IT IS OF THE VERY GREATEST IMPORTANCE to the Lord’s people that they should obey His commandments. Israel were told that not to obey was to sin, Num. 32. 23, and king Saul found this to his sorrow when he did not obey the Lord’s command to smite Amalek and utterly destroy all that he had, 1 Sam. 15.
Our Lord commanded His disciples to baptize, Matt. 28. 19; He had before affirmed that, that which He told them was as important as the ten commandments, Matt. 5. 19-28. Moreover, to fulfil all righteousness we must of necessity be baptized, as He was. Here a number of questions arise, and the New Testament supplies the answers.
The Scriptures teach that believers, and believers only, should be baptized. Philip preached at Samaria, and ‘when they believed Philip preaching the things concerning the kingdom of God, and the name of Jesus Christ, they were baptized, both men and women’, Acts 8. 12. When Paul preached at Corinth ‘many of the Corinthians hearing believed, and were baptized’, Acts 18. 8. These and many other Scriptures plainly teach that believers only should be baptized, nor is there any exception to this rule. Our Lord first made disciples, and then baptized them, John 4. 1.
As to the scriptural method, in every case it was by immersion. John baptized in Aenon near to Salim, because there was much water there, John 3. 23. When our Lord was baptized He ‘went up straightway out of the water’, Matt. 3.16. When the Ethiopian eunuch was baptized he went down into the water, Acts 8. 38. Much water would not be needed, nor would it be necessary to go down into the water, if baptism consisted of a few drops of water sprinkled on the head or face. The only mode of baptism sanctioned by scripture, is by immersion, i.e., the clipping of the whole body beneath the water.
By no means; we cannot be saved by baptism, and we can be saved without it. The penitent thief on the cross was never baptized, yet he went to Paradise, Luke 23. 43. The apostle Paul, who was so very anxious that others should be saved, thanked God that he had baptized only a few of the Corinthians, whereas, if salvation had been by baptism, how very keen he would have been to baptize as many as possible. Christians are not baptized to be saved, they are baptized because they are saved.
Yes, because four baptized households are mentioned in the New Testament, but it is to be noted that in each of these there is no mention of infants. In the house of Cornelius it is said that the Holy Ghost fell on all them who heard the Word, and they spake with tongues. Clearly, there were no infants here, for infants could not speak with tongues, Acts 10. 14-40; so, also, with the household of Lydia, Acts 16. 15-40. There is no mention of infants, and if she had a husband, he is not mentioned. It is said of the Philippian jailor, Acts 16. 30-34, that ‘he believed in God with all his house’. Infants could not believe in God. The apostle Paul baptized the household of Stephanas, and wrote later that they had ‘addicted themselves to the work of the ministry’, thus showing that they were adults, 1 Cor. 16. 15.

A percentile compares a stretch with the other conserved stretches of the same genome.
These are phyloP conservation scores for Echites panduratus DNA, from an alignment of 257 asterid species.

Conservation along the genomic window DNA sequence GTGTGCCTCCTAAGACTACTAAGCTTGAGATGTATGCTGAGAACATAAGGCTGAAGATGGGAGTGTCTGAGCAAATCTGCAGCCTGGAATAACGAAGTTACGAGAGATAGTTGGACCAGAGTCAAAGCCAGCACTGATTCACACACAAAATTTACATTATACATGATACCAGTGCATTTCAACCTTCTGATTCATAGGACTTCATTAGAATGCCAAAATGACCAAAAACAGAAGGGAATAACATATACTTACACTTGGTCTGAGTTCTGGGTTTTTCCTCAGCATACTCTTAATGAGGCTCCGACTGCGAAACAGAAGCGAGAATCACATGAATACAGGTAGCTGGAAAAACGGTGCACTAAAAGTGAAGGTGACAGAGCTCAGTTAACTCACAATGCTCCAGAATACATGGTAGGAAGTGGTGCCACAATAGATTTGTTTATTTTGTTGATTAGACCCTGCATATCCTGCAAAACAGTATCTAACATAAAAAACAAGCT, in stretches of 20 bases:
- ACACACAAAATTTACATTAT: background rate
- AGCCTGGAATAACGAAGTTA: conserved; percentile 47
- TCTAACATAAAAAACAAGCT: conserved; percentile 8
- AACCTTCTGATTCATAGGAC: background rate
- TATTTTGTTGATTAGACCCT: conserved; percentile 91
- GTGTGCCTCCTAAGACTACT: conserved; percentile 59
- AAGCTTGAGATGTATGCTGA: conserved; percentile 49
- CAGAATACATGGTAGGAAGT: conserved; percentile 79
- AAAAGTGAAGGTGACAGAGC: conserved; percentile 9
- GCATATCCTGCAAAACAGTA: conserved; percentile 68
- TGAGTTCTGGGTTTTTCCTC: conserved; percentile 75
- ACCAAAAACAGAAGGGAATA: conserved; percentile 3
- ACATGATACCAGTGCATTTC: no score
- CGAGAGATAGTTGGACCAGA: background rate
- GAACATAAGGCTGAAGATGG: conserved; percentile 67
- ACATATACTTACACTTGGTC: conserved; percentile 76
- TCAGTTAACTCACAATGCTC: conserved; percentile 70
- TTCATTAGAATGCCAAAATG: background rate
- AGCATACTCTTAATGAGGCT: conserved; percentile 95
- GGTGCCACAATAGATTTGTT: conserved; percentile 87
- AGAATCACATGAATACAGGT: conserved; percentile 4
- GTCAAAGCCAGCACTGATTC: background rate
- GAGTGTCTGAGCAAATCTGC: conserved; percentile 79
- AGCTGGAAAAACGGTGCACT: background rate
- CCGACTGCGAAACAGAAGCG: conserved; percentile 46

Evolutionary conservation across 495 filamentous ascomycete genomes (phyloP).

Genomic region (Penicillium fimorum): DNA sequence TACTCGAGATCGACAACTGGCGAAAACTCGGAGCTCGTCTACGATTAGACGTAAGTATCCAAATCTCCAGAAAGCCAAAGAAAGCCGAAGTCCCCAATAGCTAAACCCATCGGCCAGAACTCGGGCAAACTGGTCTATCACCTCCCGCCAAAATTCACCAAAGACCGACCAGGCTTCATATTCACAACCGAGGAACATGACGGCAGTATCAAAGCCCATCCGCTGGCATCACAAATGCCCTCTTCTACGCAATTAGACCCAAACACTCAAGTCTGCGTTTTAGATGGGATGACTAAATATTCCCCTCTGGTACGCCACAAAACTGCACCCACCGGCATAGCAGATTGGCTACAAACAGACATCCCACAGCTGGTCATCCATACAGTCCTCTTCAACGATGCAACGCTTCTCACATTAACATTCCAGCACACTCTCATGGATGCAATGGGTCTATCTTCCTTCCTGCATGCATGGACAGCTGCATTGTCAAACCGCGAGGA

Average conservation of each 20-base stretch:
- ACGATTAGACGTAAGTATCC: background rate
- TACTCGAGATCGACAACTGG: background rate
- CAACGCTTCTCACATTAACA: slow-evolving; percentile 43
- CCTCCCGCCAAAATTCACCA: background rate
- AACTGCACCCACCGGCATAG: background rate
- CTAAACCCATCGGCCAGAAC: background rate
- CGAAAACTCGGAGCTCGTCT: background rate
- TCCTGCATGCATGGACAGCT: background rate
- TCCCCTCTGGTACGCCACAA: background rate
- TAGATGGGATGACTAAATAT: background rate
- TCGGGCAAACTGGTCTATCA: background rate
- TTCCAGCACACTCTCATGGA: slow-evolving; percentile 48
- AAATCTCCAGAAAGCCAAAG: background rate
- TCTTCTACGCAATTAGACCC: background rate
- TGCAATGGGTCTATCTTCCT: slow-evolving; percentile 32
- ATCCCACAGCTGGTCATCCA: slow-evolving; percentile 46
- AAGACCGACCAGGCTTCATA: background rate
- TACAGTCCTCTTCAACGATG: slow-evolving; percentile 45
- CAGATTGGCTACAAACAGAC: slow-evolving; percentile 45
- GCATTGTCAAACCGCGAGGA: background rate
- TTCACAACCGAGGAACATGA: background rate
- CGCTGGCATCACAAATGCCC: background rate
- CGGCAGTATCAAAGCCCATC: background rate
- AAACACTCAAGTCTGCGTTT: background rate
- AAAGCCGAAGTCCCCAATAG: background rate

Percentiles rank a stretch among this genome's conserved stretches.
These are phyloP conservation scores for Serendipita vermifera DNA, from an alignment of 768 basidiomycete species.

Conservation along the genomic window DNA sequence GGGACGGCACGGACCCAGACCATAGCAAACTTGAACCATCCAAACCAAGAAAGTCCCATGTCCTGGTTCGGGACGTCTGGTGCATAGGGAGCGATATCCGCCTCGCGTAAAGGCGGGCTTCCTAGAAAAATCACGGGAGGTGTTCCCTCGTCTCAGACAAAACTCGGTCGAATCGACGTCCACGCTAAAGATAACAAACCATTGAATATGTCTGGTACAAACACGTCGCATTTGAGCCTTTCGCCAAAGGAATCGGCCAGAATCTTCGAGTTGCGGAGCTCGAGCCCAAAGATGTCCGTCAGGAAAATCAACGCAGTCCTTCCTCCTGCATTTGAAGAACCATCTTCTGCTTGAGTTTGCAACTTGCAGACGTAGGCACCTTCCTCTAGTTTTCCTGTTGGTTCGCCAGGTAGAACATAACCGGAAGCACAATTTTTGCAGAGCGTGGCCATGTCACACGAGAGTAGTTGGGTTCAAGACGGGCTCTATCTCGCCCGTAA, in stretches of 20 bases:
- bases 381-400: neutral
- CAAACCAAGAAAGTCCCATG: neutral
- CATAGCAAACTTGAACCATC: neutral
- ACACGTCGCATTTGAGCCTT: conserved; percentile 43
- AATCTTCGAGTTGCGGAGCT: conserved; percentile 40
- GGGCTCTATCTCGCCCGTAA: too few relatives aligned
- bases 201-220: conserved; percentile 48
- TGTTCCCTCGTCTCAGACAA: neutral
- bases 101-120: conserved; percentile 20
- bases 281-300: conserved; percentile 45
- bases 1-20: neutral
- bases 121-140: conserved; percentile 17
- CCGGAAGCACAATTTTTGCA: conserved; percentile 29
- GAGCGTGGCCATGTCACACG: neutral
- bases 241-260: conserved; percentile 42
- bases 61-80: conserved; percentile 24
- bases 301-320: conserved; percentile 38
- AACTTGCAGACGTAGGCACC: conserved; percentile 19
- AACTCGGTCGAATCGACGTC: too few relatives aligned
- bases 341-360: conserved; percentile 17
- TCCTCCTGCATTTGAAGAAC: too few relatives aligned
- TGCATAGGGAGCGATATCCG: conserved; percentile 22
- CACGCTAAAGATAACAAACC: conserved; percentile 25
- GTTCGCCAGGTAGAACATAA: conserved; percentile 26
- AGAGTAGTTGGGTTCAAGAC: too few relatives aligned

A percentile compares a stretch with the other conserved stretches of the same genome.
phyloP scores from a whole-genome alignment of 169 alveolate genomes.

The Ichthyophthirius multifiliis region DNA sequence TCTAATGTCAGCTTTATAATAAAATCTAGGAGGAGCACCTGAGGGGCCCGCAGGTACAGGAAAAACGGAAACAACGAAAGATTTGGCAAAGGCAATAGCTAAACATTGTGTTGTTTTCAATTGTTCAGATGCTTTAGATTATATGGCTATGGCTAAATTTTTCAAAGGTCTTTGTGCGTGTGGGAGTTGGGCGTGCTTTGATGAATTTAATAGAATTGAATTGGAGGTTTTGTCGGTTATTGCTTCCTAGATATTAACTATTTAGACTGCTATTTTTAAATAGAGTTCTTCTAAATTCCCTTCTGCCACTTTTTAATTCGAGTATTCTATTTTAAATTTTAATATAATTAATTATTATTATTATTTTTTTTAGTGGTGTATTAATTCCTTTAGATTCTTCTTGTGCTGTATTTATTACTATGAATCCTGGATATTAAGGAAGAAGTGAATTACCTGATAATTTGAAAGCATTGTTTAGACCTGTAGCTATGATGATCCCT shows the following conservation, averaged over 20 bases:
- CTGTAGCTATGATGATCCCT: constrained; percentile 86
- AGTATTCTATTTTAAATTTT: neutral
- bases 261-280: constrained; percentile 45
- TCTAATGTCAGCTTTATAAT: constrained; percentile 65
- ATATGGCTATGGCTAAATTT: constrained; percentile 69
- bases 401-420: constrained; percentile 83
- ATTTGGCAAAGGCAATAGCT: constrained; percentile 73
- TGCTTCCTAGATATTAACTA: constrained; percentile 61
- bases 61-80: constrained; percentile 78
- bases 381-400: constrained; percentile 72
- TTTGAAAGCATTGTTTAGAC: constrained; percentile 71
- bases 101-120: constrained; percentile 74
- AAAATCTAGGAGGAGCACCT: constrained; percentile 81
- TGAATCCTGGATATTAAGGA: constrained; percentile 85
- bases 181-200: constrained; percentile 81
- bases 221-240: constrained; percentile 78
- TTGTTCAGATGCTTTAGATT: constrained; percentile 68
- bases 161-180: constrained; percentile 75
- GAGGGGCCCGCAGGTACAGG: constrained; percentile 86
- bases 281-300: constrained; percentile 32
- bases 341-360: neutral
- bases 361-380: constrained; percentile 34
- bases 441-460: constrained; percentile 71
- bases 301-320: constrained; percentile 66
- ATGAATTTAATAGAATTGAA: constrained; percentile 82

When there is clear evidence that they have been saved. The eunuch’s question to Philip, Acts 8. 36, ‘What doth hinder me to be baptized?’, and Philip’s answer, v. 37, ‘If thou believest with all thine heart, thou mayest’, shows that it was the custom of die early Church to be sure of the reality of the faith of those who wished to be baptized. There is every evidence that those baptized by the apostles were true believers. The bitter persecutions of the time, and the stigma attached to being a Christian, were sufficient to deter people from making false professions; ‘and of the rest durst no man join himself to them’, Acts 5. 13. If it was true under John’s baptism that the baptized must ‘bring forth fruit meet for repentance’, much more is it true under believer’s baptism. It is so easy to make a profession today, and great care is needed if we are not to baptize unconverted people.
It means for the Christian death, burial and resurrection. He dies and is buried; he rises again to walk in newness of life. This is Paul’s view of the ordinance of baptism: ‘Know ye not that so many of us as were baptized into Jesus Christ, were baptized into his death. Therefore, we are buried with him by baptism into death; that like as Christ was raised from the dead by the glory of the Father, even so we also should walk in newness of life’, Rom. 6. 4.
Such, briefly, is believers baptism; and we should submit to it, because our Lord commands it.

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